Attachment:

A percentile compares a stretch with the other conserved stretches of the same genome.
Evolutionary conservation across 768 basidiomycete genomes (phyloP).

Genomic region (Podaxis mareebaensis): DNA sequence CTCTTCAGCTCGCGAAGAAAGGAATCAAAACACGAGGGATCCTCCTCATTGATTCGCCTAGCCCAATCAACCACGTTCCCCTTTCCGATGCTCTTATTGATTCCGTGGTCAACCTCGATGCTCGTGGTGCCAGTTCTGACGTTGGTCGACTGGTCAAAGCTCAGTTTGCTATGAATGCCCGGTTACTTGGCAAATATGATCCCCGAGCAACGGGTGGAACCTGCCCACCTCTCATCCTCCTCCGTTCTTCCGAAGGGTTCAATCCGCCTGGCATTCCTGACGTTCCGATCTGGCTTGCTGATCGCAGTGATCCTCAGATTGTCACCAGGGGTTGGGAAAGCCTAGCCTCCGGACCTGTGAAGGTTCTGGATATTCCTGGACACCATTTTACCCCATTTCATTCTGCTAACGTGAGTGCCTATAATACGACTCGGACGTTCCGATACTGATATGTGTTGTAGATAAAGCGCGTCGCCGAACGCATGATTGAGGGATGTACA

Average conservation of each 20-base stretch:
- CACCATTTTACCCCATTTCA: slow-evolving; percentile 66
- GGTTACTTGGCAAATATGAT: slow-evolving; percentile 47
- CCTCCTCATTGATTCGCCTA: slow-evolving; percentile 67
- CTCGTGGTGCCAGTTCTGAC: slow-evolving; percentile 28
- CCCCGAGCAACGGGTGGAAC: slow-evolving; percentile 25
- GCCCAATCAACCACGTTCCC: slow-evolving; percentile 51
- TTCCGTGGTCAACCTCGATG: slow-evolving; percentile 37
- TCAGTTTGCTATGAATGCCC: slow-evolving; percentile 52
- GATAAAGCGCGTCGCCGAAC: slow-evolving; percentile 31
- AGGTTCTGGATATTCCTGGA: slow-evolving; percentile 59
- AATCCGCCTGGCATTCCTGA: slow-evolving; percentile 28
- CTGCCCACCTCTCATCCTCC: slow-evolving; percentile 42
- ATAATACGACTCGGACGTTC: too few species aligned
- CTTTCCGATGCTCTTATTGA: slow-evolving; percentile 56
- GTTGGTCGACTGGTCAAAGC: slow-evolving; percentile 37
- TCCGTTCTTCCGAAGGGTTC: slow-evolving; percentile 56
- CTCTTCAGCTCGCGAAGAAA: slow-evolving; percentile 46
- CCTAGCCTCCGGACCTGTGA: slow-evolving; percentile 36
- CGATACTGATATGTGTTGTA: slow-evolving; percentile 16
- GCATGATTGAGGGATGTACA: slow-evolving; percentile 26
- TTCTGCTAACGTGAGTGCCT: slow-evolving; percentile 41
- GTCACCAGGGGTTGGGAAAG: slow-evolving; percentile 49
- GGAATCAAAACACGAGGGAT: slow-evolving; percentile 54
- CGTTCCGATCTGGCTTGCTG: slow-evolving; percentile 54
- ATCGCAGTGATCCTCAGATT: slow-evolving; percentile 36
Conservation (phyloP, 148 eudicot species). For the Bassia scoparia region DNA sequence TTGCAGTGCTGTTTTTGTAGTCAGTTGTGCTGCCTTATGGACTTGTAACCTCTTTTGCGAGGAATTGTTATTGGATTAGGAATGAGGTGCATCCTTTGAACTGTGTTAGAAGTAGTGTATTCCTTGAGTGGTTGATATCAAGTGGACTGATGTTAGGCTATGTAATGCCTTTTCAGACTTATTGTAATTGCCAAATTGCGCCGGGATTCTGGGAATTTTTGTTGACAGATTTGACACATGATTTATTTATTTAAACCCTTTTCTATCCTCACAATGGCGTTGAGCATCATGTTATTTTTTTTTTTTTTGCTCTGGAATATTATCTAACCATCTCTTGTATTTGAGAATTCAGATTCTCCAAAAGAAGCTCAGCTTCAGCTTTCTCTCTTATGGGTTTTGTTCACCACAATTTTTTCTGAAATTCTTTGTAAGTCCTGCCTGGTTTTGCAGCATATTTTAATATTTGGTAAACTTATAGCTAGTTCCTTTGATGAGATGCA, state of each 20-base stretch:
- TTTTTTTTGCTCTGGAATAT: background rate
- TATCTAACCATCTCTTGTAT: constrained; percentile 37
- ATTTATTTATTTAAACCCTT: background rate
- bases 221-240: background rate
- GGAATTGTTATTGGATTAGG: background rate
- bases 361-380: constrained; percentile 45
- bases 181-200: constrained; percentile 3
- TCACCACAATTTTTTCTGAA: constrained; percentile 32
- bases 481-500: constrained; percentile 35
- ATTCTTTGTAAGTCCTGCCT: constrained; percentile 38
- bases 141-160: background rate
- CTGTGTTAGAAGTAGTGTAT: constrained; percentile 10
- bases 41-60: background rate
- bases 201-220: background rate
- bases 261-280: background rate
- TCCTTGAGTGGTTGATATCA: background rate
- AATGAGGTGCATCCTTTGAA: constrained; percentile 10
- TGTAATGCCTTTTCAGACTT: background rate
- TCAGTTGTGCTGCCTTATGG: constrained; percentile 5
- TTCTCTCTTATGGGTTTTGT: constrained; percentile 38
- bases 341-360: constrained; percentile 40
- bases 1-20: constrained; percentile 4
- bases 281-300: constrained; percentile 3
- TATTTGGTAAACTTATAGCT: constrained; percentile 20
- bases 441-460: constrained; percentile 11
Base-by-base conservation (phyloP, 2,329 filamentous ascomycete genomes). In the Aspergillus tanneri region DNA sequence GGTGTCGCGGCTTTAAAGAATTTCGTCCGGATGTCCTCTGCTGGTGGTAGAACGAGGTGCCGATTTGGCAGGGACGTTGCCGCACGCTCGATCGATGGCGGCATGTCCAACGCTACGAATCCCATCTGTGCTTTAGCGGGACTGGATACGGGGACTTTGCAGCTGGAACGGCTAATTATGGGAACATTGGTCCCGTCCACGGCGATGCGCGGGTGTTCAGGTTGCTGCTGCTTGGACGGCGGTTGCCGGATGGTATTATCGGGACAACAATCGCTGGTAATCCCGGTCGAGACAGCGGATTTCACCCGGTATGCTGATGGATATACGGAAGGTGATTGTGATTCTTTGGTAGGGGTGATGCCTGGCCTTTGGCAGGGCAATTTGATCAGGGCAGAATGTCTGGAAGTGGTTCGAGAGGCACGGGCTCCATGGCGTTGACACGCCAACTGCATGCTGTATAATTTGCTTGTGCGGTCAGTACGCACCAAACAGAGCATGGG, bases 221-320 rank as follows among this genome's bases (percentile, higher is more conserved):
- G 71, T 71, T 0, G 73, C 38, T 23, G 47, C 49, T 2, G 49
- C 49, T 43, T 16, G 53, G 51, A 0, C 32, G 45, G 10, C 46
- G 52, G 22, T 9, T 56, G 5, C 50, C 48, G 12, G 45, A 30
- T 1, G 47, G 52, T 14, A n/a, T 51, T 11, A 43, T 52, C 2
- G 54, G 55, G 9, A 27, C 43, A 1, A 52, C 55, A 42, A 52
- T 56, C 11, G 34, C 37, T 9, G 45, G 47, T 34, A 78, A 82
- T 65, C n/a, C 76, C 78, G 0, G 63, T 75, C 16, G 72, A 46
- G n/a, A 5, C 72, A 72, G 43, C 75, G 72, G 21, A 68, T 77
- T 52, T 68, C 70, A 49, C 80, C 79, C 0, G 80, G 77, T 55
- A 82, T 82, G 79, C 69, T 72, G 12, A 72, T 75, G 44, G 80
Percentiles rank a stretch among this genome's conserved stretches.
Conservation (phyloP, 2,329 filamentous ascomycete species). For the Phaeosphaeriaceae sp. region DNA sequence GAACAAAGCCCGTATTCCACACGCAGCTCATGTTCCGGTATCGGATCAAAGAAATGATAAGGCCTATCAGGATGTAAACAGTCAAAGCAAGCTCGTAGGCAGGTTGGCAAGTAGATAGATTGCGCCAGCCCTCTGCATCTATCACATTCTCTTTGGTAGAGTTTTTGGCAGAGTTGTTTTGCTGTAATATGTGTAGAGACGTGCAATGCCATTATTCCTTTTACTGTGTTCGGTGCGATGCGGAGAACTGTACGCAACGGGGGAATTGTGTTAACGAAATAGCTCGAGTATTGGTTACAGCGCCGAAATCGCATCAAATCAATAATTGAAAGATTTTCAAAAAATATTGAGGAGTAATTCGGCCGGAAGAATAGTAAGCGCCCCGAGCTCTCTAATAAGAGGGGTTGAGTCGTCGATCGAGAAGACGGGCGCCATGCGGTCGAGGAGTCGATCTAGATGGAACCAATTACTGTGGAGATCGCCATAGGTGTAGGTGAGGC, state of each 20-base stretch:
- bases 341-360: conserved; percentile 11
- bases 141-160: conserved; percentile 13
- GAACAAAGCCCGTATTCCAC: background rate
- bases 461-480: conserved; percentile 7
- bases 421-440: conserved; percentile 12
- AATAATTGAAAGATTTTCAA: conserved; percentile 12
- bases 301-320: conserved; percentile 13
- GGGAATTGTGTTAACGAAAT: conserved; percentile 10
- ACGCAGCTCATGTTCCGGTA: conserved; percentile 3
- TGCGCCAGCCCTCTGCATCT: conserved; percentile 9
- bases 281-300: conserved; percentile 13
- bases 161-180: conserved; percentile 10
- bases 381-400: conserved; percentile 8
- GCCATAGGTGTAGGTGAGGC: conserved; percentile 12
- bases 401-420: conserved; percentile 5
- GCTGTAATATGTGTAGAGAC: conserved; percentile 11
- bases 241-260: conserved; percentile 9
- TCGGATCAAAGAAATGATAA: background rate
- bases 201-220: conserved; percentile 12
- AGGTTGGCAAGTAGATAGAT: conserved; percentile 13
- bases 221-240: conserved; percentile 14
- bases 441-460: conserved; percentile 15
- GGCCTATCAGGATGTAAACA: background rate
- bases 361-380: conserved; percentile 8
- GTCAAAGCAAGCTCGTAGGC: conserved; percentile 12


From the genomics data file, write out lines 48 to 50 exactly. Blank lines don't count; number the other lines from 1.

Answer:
- TGTAATGCCTTTTCAGACTT: background rate
- TCAGTTGTGCTGCCTTATGG: constrained; percentile 5
- TTCTCTCTTATGGGTTTTGT: constrained; percentile 38